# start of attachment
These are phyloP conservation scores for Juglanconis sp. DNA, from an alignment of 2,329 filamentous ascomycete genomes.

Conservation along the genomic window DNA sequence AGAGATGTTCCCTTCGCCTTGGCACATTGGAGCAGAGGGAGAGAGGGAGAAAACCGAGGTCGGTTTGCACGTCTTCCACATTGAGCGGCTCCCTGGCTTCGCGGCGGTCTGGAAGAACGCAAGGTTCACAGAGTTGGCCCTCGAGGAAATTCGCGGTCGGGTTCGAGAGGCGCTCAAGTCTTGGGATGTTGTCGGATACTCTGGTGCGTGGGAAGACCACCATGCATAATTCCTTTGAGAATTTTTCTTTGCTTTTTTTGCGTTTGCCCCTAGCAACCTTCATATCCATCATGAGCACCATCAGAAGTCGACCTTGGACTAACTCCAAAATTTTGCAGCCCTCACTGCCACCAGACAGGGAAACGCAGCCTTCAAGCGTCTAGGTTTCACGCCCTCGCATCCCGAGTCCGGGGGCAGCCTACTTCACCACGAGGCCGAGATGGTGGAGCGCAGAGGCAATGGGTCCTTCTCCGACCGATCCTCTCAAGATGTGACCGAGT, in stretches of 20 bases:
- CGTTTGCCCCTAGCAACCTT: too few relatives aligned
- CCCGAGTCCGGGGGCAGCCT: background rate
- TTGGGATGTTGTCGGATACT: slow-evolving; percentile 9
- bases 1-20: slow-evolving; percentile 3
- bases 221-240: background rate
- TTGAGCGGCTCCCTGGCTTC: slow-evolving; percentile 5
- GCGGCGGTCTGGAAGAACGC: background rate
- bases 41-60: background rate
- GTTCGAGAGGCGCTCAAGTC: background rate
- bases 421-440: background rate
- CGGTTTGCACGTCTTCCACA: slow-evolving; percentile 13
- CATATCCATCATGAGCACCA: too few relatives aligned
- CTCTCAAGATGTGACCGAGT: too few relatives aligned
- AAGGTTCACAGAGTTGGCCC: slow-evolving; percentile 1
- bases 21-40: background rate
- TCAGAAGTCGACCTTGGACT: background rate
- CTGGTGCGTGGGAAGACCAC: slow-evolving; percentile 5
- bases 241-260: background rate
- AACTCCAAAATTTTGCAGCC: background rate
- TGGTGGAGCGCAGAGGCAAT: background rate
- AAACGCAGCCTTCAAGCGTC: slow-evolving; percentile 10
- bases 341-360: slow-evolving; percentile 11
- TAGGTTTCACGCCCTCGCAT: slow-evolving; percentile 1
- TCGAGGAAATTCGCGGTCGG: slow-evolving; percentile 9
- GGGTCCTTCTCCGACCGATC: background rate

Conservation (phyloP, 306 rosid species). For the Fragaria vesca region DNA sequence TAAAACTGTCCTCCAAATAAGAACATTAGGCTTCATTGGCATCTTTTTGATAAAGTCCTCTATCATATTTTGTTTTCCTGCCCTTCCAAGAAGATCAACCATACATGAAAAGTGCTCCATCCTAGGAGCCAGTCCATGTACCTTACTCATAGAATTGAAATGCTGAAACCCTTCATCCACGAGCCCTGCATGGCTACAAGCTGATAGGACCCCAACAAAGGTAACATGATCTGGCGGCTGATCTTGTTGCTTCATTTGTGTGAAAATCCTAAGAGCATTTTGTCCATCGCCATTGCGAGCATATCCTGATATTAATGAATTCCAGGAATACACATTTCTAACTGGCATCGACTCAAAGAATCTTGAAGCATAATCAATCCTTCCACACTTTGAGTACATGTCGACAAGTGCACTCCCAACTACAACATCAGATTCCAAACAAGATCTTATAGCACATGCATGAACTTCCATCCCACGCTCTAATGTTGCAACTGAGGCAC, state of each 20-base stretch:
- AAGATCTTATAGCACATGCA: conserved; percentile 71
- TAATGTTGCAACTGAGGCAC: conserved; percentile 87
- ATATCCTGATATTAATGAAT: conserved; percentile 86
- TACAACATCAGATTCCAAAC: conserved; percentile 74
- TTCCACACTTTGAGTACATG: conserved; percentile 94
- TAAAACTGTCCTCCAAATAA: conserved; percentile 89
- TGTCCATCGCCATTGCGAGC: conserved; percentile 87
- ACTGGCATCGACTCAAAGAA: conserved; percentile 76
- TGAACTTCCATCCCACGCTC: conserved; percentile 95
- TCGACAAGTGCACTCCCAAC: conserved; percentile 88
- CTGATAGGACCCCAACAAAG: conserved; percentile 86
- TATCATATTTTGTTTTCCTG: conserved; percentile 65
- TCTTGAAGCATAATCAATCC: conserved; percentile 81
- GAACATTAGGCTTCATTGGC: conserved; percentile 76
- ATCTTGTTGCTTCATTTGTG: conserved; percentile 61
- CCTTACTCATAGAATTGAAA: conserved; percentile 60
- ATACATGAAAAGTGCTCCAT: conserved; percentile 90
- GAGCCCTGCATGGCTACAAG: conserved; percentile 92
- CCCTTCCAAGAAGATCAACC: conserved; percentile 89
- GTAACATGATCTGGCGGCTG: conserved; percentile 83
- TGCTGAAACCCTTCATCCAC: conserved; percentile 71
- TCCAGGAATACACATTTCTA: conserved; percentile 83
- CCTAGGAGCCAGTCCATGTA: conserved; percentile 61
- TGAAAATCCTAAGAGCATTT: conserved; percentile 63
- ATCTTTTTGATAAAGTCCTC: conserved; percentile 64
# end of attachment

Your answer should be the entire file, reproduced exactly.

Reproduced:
These are phyloP conservation scores for Juglanconis sp. DNA, from an alignment of 2,329 filamentous ascomycete genomes.

Conservation along the genomic window DNA sequence AGAGATGTTCCCTTCGCCTTGGCACATTGGAGCAGAGGGAGAGAGGGAGAAAACCGAGGTCGGTTTGCACGTCTTCCACATTGAGCGGCTCCCTGGCTTCGCGGCGGTCTGGAAGAACGCAAGGTTCACAGAGTTGGCCCTCGAGGAAATTCGCGGTCGGGTTCGAGAGGCGCTCAAGTCTTGGGATGTTGTCGGATACTCTGGTGCGTGGGAAGACCACCATGCATAATTCCTTTGAGAATTTTTCTTTGCTTTTTTTGCGTTTGCCCCTAGCAACCTTCATATCCATCATGAGCACCATCAGAAGTCGACCTTGGACTAACTCCAAAATTTTGCAGCCCTCACTGCCACCAGACAGGGAAACGCAGCCTTCAAGCGTCTAGGTTTCACGCCCTCGCATCCCGAGTCCGGGGGCAGCCTACTTCACCACGAGGCCGAGATGGTGGAGCGCAGAGGCAATGGGTCCTTCTCCGACCGATCCTCTCAAGATGTGACCGAGT, in stretches of 20 bases:
- CGTTTGCCCCTAGCAACCTT: too few relatives aligned
- CCCGAGTCCGGGGGCAGCCT: background rate
- TTGGGATGTTGTCGGATACT: slow-evolving; percentile 9
- bases 1-20: slow-evolving; percentile 3
- bases 221-240: background rate
- TTGAGCGGCTCCCTGGCTTC: slow-evolving; percentile 5
- GCGGCGGTCTGGAAGAACGC: background rate
- bases 41-60: background rate
- GTTCGAGAGGCGCTCAAGTC: background rate
- bases 421-440: background rate
- CGGTTTGCACGTCTTCCACA: slow-evolving; percentile 13
- CATATCCATCATGAGCACCA: too few relatives aligned
- CTCTCAAGATGTGACCGAGT: too few relatives aligned
- AAGGTTCACAGAGTTGGCCC: slow-evolving; percentile 1
- bases 21-40: background rate
- TCAGAAGTCGACCTTGGACT: background rate
- CTGGTGCGTGGGAAGACCAC: slow-evolving; percentile 5
- bases 241-260: background rate
- AACTCCAAAATTTTGCAGCC: background rate
- TGGTGGAGCGCAGAGGCAAT: background rate
- AAACGCAGCCTTCAAGCGTC: slow-evolving; percentile 10
- bases 341-360: slow-evolving; percentile 11
- TAGGTTTCACGCCCTCGCAT: slow-evolving; percentile 1
- TCGAGGAAATTCGCGGTCGG: slow-evolving; percentile 9
- GGGTCCTTCTCCGACCGATC: background rate

Conservation (phyloP, 306 rosid species). For the Fragaria vesca region DNA sequence TAAAACTGTCCTCCAAATAAGAACATTAGGCTTCATTGGCATCTTTTTGATAAAGTCCTCTATCATATTTTGTTTTCCTGCCCTTCCAAGAAGATCAACCATACATGAAAAGTGCTCCATCCTAGGAGCCAGTCCATGTACCTTACTCATAGAATTGAAATGCTGAAACCCTTCATCCACGAGCCCTGCATGGCTACAAGCTGATAGGACCCCAACAAAGGTAACATGATCTGGCGGCTGATCTTGTTGCTTCATTTGTGTGAAAATCCTAAGAGCATTTTGTCCATCGCCATTGCGAGCATATCCTGATATTAATGAATTCCAGGAATACACATTTCTAACTGGCATCGACTCAAAGAATCTTGAAGCATAATCAATCCTTCCACACTTTGAGTACATGTCGACAAGTGCACTCCCAACTACAACATCAGATTCCAAACAAGATCTTATAGCACATGCATGAACTTCCATCCCACGCTCTAATGTTGCAACTGAGGCAC, state of each 20-base stretch:
- AAGATCTTATAGCACATGCA: conserved; percentile 71
- TAATGTTGCAACTGAGGCAC: conserved; percentile 87
- ATATCCTGATATTAATGAAT: conserved; percentile 86
- TACAACATCAGATTCCAAAC: conserved; percentile 74
- TTCCACACTTTGAGTACATG: conserved; percentile 94
- TAAAACTGTCCTCCAAATAA: conserved; percentile 89
- TGTCCATCGCCATTGCGAGC: conserved; percentile 87
- ACTGGCATCGACTCAAAGAA: conserved; percentile 76
- TGAACTTCCATCCCACGCTC: conserved; percentile 95
- TCGACAAGTGCACTCCCAAC: conserved; percentile 88
- CTGATAGGACCCCAACAAAG: conserved; percentile 86
- TATCATATTTTGTTTTCCTG: conserved; percentile 65
- TCTTGAAGCATAATCAATCC: conserved; percentile 81
- GAACATTAGGCTTCATTGGC: conserved; percentile 76
- ATCTTGTTGCTTCATTTGTG: conserved; percentile 61
- CCTTACTCATAGAATTGAAA: conserved; percentile 60
- ATACATGAAAAGTGCTCCAT: conserved; percentile 90
- GAGCCCTGCATGGCTACAAG: conserved; percentile 92
- CCCTTCCAAGAAGATCAACC: conserved; percentile 89
- GTAACATGATCTGGCGGCTG: conserved; percentile 83
- TGCTGAAACCCTTCATCCAC: conserved; percentile 71
- TCCAGGAATACACATTTCTA: conserved; percentile 83
- CCTAGGAGCCAGTCCATGTA: conserved; percentile 61
- TGAAAATCCTAAGAGCATTT: conserved; percentile 63
- ATCTTTTTGATAAAGTCCTC: conserved; percentile 64